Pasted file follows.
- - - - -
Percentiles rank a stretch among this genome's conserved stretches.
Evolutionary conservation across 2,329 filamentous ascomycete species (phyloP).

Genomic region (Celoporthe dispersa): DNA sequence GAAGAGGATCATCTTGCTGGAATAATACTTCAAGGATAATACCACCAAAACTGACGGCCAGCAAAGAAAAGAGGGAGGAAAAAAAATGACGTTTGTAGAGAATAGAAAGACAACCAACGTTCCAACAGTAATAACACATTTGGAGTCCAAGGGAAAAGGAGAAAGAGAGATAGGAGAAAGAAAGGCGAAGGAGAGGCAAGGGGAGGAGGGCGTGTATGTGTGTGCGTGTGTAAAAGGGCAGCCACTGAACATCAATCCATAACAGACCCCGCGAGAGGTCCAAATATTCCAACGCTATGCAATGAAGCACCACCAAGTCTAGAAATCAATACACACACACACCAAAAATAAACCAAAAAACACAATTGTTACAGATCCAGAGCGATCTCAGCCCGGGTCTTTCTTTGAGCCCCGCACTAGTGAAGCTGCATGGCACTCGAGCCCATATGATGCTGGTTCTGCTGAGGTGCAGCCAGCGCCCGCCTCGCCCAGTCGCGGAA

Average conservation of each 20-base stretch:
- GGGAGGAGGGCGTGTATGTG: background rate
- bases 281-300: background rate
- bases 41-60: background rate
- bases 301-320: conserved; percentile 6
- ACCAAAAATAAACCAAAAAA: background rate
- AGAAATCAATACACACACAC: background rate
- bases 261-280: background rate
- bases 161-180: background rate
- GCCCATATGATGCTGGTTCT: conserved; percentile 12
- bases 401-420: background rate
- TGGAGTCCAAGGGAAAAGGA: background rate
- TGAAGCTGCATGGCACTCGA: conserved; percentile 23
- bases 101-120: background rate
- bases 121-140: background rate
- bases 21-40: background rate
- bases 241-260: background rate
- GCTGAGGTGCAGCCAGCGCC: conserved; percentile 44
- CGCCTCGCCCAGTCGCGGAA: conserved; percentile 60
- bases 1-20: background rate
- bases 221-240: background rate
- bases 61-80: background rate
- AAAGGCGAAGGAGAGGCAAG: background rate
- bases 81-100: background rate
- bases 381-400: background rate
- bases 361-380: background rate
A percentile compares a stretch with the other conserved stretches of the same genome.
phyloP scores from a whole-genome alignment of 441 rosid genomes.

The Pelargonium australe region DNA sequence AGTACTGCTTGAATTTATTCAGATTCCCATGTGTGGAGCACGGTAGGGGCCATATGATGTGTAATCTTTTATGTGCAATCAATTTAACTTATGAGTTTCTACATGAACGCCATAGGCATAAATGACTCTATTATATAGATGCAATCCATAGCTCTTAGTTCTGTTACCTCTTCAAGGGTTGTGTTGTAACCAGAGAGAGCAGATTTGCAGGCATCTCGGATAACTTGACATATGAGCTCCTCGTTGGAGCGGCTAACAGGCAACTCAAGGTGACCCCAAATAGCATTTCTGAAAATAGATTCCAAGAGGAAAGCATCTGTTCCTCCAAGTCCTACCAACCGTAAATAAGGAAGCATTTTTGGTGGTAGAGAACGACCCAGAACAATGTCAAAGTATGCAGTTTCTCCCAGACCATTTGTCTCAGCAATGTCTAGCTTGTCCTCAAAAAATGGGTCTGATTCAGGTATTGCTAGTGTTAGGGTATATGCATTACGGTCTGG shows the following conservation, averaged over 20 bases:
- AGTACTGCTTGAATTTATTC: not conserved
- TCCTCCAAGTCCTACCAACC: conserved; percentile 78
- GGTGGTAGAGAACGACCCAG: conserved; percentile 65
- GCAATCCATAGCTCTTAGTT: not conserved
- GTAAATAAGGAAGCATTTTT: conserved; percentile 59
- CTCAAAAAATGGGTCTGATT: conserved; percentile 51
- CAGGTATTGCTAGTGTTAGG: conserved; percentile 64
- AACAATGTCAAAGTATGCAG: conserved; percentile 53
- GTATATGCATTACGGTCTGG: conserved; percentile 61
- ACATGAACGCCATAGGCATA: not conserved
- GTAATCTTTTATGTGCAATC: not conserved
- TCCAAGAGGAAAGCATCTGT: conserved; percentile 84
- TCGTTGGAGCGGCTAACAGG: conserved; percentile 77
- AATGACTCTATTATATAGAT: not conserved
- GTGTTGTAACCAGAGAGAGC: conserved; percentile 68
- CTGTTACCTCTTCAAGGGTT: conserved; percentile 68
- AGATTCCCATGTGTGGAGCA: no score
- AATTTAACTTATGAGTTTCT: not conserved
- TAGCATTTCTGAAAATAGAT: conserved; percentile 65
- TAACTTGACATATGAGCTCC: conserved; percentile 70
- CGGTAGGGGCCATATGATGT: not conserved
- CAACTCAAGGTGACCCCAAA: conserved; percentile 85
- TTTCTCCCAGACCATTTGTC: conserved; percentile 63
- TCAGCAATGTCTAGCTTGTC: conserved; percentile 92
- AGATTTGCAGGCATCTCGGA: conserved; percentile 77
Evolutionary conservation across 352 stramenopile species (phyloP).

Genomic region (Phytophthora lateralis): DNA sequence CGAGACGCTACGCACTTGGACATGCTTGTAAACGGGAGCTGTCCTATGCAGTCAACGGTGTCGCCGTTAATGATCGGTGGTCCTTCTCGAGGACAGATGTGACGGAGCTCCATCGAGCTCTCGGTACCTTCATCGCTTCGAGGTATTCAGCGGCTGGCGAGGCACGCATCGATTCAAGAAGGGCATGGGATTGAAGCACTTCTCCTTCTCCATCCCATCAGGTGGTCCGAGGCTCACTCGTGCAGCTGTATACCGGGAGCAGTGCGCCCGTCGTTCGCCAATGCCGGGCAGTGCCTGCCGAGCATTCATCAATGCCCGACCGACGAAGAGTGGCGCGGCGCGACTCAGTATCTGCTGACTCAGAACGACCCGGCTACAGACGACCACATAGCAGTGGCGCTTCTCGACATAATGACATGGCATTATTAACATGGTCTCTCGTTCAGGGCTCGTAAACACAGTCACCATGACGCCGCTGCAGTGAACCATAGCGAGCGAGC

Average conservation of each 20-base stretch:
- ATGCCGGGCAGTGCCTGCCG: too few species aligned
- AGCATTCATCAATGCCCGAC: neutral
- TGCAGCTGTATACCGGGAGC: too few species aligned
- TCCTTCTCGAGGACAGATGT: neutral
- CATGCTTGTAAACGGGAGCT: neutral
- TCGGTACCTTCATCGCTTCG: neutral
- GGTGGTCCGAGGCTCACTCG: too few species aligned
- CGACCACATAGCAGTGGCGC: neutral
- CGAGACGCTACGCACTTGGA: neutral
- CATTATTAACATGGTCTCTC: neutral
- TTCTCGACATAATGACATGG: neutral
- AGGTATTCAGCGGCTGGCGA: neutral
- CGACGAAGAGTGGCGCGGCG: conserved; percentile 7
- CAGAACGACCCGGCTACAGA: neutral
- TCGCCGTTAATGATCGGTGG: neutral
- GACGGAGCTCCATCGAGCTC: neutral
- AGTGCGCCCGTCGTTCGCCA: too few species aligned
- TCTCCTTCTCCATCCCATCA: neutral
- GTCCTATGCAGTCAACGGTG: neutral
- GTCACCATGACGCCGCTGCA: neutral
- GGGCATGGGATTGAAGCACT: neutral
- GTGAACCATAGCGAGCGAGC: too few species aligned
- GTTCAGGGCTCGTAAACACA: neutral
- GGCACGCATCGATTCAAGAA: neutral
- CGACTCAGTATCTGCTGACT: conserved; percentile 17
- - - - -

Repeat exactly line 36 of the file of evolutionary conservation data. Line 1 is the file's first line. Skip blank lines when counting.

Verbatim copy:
- GCAATCCATAGCTCTTAGTT: not conserved